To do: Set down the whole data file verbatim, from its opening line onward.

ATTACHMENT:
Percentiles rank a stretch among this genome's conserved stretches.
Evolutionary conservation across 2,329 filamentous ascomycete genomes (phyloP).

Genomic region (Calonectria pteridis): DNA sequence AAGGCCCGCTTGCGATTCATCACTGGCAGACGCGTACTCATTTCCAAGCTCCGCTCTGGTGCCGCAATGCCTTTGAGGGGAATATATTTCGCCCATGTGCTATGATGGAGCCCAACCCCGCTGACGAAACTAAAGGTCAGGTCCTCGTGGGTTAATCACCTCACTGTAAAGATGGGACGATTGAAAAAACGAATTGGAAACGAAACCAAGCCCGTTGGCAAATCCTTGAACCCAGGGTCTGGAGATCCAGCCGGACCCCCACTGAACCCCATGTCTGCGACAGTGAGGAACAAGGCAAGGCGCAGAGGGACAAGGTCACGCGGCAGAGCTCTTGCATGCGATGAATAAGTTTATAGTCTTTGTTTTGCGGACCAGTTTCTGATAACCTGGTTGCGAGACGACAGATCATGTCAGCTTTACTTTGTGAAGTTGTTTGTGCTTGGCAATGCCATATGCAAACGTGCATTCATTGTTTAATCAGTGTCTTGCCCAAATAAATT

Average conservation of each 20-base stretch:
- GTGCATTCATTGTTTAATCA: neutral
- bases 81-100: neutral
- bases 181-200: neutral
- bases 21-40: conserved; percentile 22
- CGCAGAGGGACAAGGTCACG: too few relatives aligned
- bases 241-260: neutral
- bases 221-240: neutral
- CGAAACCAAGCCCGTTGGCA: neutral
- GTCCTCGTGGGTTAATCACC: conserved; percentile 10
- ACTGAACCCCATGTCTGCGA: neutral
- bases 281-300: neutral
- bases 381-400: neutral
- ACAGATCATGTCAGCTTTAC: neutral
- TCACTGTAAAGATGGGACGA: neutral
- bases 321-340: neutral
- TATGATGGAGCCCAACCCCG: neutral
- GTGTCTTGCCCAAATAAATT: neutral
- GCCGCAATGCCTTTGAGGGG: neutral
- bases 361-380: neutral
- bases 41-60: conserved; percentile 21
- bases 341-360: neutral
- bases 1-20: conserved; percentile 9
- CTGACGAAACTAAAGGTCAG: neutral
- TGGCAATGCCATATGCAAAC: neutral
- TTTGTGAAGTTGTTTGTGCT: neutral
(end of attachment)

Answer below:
Percentiles rank a stretch among this genome's conserved stretches.
Evolutionary conservation across 2,329 filamentous ascomycete genomes (phyloP).

Genomic region (Calonectria pteridis): DNA sequence AAGGCCCGCTTGCGATTCATCACTGGCAGACGCGTACTCATTTCCAAGCTCCGCTCTGGTGCCGCAATGCCTTTGAGGGGAATATATTTCGCCCATGTGCTATGATGGAGCCCAACCCCGCTGACGAAACTAAAGGTCAGGTCCTCGTGGGTTAATCACCTCACTGTAAAGATGGGACGATTGAAAAAACGAATTGGAAACGAAACCAAGCCCGTTGGCAAATCCTTGAACCCAGGGTCTGGAGATCCAGCCGGACCCCCACTGAACCCCATGTCTGCGACAGTGAGGAACAAGGCAAGGCGCAGAGGGACAAGGTCACGCGGCAGAGCTCTTGCATGCGATGAATAAGTTTATAGTCTTTGTTTTGCGGACCAGTTTCTGATAACCTGGTTGCGAGACGACAGATCATGTCAGCTTTACTTTGTGAAGTTGTTTGTGCTTGGCAATGCCATATGCAAACGTGCATTCATTGTTTAATCAGTGTCTTGCCCAAATAAATT

Average conservation of each 20-base stretch:
- GTGCATTCATTGTTTAATCA: neutral
- bases 81-100: neutral
- bases 181-200: neutral
- bases 21-40: conserved; percentile 22
- CGCAGAGGGACAAGGTCACG: too few relatives aligned
- bases 241-260: neutral
- bases 221-240: neutral
- CGAAACCAAGCCCGTTGGCA: neutral
- GTCCTCGTGGGTTAATCACC: conserved; percentile 10
- ACTGAACCCCATGTCTGCGA: neutral
- bases 281-300: neutral
- bases 381-400: neutral
- ACAGATCATGTCAGCTTTAC: neutral
- TCACTGTAAAGATGGGACGA: neutral
- bases 321-340: neutral
- TATGATGGAGCCCAACCCCG: neutral
- GTGTCTTGCCCAAATAAATT: neutral
- GCCGCAATGCCTTTGAGGGG: neutral
- bases 361-380: neutral
- bases 41-60: conserved; percentile 21
- bases 341-360: neutral
- bases 1-20: conserved; percentile 9
- CTGACGAAACTAAAGGTCAG: neutral
- TGGCAATGCCATATGCAAAC: neutral
- TTTGTGAAGTTGTTTGTGCT: neutral